So now I'm wondering, who were the name cards for exactly? On the surface, one would think it was for the Baghdad set and the Anbar set. But then, maybe it was for the Americans? (In the old days, that idea might have seemed ridiculous. But with this Adminstration, on the other hand, perhaps it is almost second nature now to assume our top military, Pentagon and foreign policy people wouldn't necessarily come into a rare meeting such as this fully knowing the names and the faces of the key people they are dealing with.

Interesting perspective on the name placards. To me, there is no doubt that it was for Dumbya. He hears the names in briefings but walking and chewing gum at the same time (names and faces),... that would be a mental leap he reliable enough to make without help. Like the teleprompters making him appear to be a competent orator when in fact hs can't form a sentenence.

NOW: on the extended hand to Talibani. Yes it seems obviously ignored for a moment. - What is the rest of the story? Was it a brief "oversight" which was rapidly corrected in the ensuing moments... or, did Talibani actually have the unadulterated courage to refuse this midget the honor of his hand.

Seriously, that makes a lot of difference to me, can anyone answer that question?

What a drama in the last picture - it is fascinating to look at all the players. The occupiers seem so benevolent and at ease, but they have the power to seem that way. The puppets better beware what actually will be decided for them as their fate. Behind the walls of the new USNazi embassy where there are no diplomats in site the goons will be assigned their jobs.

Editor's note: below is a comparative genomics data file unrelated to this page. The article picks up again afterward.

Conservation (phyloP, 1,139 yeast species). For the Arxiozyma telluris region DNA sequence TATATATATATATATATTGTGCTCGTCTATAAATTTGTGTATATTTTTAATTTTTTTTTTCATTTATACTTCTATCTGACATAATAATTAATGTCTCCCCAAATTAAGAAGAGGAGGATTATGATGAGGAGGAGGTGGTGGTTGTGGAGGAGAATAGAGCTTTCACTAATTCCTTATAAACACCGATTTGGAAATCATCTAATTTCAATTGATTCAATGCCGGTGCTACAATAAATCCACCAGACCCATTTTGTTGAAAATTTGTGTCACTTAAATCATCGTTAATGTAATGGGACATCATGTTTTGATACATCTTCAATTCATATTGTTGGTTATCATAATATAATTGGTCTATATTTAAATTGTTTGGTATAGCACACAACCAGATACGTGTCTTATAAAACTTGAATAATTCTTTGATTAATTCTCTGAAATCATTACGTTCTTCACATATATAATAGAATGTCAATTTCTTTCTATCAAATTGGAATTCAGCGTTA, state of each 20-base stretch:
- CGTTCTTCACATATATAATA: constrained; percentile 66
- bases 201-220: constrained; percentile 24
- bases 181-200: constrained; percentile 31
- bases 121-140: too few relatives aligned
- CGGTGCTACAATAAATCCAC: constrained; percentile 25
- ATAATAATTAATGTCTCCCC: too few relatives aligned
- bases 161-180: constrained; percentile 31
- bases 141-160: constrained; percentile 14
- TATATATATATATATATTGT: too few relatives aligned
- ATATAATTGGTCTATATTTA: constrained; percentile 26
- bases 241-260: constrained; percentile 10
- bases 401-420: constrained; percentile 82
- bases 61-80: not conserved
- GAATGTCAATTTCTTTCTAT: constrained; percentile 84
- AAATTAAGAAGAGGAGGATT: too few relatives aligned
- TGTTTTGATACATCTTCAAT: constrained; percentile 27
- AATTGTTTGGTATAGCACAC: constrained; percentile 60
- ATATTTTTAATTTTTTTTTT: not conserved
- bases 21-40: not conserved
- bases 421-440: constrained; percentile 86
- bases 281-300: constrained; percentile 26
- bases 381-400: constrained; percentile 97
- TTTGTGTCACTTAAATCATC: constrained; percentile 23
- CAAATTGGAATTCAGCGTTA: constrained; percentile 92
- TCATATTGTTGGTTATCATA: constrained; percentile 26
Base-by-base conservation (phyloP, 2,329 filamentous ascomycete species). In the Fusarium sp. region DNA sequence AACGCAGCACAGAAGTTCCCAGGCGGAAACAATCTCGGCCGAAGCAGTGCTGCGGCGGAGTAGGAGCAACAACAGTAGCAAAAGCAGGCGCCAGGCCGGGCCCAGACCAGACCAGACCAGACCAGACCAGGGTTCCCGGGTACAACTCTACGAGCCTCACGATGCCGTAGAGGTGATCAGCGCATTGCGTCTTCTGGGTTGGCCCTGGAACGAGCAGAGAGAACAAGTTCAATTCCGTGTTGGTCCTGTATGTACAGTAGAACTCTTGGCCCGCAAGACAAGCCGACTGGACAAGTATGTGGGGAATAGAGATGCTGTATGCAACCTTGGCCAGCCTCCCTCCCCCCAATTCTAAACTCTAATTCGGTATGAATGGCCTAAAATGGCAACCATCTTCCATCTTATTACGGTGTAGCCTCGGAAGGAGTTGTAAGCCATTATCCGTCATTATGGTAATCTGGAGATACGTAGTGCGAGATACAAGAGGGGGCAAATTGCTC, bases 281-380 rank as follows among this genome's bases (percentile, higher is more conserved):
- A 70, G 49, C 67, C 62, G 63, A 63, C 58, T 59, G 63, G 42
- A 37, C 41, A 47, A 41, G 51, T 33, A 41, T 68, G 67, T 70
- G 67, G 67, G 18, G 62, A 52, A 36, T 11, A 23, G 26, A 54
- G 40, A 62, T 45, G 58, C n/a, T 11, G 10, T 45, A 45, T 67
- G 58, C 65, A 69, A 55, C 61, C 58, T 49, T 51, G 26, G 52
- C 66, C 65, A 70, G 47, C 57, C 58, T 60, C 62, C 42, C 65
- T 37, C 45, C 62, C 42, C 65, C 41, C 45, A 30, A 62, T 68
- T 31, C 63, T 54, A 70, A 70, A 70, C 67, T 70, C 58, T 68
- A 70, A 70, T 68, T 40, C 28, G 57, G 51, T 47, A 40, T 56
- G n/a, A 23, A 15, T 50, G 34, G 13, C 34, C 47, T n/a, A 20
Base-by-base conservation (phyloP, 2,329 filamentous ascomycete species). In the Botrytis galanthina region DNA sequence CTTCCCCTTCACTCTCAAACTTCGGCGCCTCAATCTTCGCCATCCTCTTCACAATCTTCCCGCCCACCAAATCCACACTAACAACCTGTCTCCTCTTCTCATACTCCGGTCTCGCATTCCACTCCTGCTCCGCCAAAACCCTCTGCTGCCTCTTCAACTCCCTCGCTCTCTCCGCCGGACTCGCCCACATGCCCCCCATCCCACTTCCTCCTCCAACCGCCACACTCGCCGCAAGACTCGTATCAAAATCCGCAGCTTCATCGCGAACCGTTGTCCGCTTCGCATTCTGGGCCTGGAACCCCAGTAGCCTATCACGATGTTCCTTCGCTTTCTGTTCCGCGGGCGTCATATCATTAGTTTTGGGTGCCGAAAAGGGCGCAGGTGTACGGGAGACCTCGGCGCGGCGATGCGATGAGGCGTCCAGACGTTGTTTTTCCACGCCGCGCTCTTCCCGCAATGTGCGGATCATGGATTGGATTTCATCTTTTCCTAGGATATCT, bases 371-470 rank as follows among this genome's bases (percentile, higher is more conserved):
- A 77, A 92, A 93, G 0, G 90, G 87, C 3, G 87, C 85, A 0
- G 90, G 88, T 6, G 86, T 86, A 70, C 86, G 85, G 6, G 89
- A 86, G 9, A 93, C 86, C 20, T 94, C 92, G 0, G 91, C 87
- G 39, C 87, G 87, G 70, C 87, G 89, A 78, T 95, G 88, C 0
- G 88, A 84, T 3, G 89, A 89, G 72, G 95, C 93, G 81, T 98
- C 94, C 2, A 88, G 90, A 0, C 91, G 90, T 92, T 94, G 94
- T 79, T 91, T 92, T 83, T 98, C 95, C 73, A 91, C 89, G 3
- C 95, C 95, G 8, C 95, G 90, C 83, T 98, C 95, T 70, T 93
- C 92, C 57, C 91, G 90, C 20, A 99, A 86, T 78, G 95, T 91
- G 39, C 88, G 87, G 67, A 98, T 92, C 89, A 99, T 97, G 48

What is also interesting is that half of Rice's face is hidden by chimp's arm. Not much of a role there.

Truly a "hand-shake-of-death"!

Bush’s Fake Sheik Whacked: The Surge and the Al Qaeda Bunny by Greg Palast

Donald Rumsfelts favorite TV network reports:

Al Jazeera examines whether the controversial US policy of joining forces with Sunni tribes in Iraq's volatile al-Anbar province has worked, and who is paying the price. With filmmakers Rick Rowley and David Enders.

People and Power - al-Anbar progress? 09 Sept 07 - Part 1 (11:55)

People and Power - al-Anbar progress? 09 Sept 07 - Part 2 (10.24)